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Enterprising Futures 2015 – Making sense of my experience

By Deni Curi

Between 16 February and 6 March 2015 I had the amazing opportunity to be part of the Enterprising Futures, a three week course for the masters students of Holistic Science and Economics for Transition, which was also opened to external participants like myself.

We had the privilege to have as our teachers and facilitators Robin Murray, Pat Conaty, Patricia Shaw, Kaira Jewel and Tim Crabtree.

The idea was to explore the new forms of enterprise and finance that are emerging, as an expression of ecological and social concerns: how the old assumptions of self-interest, competition and capital accumulation are being questioned and replaced by new stories and approaches.

And if I can say in few words what was all about I would risk saying that it was all about relationship, dialogue, silence, community building, presence and education!

During the first week with Patricia Shaw the main questions driving our work were questions like ‘What kind of enterprise are we shaping?’, ‘How can we firm the form?’ and ‘What kind of sense are we making together?’

We starting exploring them through dialogue followed by dancing the Tango and working with clay. It was very clear to me that our ‘ability’ to listen to the music or to ‘the clay’ was a very important point allowing us them to reflect on how we listen to ourselves, to others and to our enterprises. How we listen has a direct effect on how we relate: how I listen will have a great impact on how I lead and how I follow, thus impacting on what will emerge from that relationship.

The quality of my listening will allow me to know when I should be leading and when I should change to be the follower. Can I listen to what my partner is telling me so I can have a real dialogue and really dance? Can I listen to what the clay is telling me so I know how much effort  I should apply to it in other to produce a beautiful piece with it?

During this first week one of the participants, a Japanese student, told us that the word ‘human’ in Japanese means ‘the space between you and me’. This is one thing that I will never forget! I don’t know if what I am saying here makes any sense to anyone else but for me this is so powerful: the quality of our relationship with ourselves, with others and with all we do depends so much on the ‘quality’ of that space! It depends on how I listen, on the quality of my presence, and both of them require silence!

And any kind of enterprise is like a dance, and will depend on our sensibility to sense what emerges during this dance, like in a good Tango, and in our ability to co-create this dance.

On our second week the main focus was on the importance of the quality of our presence while ‘dancing’: how can mindfulness help us in our enterprises? How mindful are we while building our project, on our relationship with ourselves, with others and with our enterprise itself? How can that help us to build communities?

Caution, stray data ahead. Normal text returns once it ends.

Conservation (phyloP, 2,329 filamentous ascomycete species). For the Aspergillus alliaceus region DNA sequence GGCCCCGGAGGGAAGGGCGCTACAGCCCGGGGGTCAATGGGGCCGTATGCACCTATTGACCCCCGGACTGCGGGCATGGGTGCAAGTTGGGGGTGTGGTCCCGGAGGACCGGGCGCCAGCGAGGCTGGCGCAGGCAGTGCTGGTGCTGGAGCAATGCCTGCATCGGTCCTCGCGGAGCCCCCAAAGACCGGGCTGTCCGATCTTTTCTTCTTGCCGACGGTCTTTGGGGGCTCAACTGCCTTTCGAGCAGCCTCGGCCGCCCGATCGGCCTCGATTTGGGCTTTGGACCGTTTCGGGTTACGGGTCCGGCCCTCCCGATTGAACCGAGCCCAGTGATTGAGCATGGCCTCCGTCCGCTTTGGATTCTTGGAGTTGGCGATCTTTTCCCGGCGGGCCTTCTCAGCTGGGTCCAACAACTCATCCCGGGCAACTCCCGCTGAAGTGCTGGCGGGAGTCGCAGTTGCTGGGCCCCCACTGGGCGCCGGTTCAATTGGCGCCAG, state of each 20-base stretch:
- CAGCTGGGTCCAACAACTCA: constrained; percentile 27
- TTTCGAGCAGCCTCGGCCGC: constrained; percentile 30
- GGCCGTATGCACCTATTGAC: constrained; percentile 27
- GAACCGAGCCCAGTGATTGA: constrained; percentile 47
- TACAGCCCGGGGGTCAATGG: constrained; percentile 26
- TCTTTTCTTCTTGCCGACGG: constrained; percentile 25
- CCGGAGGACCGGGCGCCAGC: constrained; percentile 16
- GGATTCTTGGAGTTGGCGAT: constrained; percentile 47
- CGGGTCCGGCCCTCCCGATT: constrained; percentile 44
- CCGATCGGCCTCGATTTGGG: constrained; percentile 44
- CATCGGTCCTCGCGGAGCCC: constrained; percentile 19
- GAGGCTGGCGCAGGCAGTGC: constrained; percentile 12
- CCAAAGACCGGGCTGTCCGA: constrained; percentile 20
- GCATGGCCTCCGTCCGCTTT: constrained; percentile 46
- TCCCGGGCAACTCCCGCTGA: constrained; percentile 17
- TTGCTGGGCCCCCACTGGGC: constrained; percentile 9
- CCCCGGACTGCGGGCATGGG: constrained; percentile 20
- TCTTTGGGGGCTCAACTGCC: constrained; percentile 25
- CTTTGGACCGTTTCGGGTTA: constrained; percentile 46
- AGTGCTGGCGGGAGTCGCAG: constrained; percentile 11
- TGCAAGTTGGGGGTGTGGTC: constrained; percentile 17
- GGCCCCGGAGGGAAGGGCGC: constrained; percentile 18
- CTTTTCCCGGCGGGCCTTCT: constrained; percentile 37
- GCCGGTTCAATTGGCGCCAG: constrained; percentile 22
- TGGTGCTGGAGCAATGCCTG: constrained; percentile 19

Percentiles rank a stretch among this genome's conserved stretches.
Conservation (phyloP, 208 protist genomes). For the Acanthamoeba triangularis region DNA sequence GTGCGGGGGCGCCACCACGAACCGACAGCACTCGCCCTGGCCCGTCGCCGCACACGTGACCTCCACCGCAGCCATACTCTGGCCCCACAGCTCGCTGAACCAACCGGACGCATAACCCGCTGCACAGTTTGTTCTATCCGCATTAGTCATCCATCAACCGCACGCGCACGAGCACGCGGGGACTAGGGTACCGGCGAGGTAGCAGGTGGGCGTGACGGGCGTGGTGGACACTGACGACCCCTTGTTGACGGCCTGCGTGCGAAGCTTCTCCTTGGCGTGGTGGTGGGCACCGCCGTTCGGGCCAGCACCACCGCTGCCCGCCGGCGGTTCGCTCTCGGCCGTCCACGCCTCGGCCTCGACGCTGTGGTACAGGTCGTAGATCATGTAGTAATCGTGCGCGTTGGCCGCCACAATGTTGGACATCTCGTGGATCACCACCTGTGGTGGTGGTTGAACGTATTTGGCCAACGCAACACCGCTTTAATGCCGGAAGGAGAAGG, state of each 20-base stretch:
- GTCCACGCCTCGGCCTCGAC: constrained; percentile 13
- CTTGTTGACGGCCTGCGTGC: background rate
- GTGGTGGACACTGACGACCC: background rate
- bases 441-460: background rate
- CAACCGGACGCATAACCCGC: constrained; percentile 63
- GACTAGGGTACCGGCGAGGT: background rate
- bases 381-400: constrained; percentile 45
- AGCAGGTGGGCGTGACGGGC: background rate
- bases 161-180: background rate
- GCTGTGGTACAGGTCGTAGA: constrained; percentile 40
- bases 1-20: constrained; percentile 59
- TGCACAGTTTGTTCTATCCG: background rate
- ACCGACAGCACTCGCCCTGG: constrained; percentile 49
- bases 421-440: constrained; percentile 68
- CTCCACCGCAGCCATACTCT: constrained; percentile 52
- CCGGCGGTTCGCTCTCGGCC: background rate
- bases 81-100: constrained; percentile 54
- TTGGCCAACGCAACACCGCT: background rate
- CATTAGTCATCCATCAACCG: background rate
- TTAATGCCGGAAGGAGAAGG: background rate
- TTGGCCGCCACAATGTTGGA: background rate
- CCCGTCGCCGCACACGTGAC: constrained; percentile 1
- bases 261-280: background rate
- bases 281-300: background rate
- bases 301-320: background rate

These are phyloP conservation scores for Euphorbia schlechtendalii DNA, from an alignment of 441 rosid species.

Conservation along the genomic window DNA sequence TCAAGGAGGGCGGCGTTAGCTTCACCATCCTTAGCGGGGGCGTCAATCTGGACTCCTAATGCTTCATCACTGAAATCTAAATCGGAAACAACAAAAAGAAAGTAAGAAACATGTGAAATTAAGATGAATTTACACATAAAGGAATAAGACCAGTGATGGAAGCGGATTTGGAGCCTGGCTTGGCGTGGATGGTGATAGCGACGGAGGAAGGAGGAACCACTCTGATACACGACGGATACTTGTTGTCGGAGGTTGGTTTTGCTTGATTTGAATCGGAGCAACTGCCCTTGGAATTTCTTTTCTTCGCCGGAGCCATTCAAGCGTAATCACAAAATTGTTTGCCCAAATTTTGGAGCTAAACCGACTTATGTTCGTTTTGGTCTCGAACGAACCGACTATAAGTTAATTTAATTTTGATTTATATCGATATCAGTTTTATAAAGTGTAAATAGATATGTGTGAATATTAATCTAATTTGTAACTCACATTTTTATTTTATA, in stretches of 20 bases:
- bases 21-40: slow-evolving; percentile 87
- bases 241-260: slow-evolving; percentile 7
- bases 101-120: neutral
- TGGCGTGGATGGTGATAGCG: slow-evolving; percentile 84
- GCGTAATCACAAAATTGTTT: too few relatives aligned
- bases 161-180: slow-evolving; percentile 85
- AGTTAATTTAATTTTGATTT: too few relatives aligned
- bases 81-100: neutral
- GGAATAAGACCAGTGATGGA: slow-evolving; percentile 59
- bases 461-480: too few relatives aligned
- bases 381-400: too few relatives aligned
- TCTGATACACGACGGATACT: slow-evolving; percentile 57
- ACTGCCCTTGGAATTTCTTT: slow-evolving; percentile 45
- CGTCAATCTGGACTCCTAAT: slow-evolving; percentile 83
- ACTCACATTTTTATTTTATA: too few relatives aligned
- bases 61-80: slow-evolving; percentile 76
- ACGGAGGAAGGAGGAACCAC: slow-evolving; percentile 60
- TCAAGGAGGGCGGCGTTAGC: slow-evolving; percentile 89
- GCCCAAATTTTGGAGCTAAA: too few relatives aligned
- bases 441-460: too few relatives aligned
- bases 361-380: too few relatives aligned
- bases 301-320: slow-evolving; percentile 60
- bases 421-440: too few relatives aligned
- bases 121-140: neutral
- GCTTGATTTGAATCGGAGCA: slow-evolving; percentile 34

During this week Kaira Jewel ( a senior lay teacher of Buddhism, and formerly a nun in Zen Master Thich Nhat Hanh’s Order of Interbeing) and Tim Crabtree guided us on how to go from the popular instrumental view of mindfulness to the more profound meaning of it. Concepts of right livelihood and the four nutriments – four ways to nourish ourselves, were explored through conversation and meditation sessions. Tim introduced the idea of a ‘trellis’, a structure that ‘guides the plant’ while growing. In that sense the teachings from Buddhism could be seen as that: a framework to guide us on our enterprise, not a fixed one but a flexible one that allows us to explore new possibilities without losing ourselves and our intentions in the process.

Humberto Maturana says that a culture is a network of conversation and can be changed by changing our conversation. I see the idea of the four nutriments like that: we are what we ‘eat’: 1. volition (my deepest desire and intentions); 2. edible (food and drink); 3. sense impressions; and 4. consciousness (what I read, see, listen, think, remember etc.) If we are able to change those we will change our network of conversation and by doing so we can change our culture and move on from competition to cooperation and collaboration, from shortage to abundance, from fear to trust and love.

By being mindful, and thus being really present, I will be able to ‘sense’ much easier what is emerging in the building of my relationship with me, with others and with my enterprise, I will have healthier and better relationships and be a much better ‘dancer’ in my endeavour.

And to finish this beautiful and profound course, in our last week we had the chance to listen to Robin Murray and Pat Conaty and their own experiences and learnings as pioneers of the new economy. They showed us amazing examples from all around the world, including many from my own country that I had no idea of. But what amazed me the most was how Robin Murray was able to ‘sew’ the whole three weeks together making it possible for us to make sense of it all.

He talked a lot about Education and about Edgar Morin. That ‘education’ actually should be called ‘formation’: the finding of a form of being! His question ‘When you grow, what is holding you together’ should be the first question any teacher should have to answer when starting his training to be a teacher. And as he asked us, why not look to your enterprise as an education project with an economy aspect in it? This is what I have been trying to do with my own project and life since back home!

Click here to find out more about our programme in Economics for Transition >>

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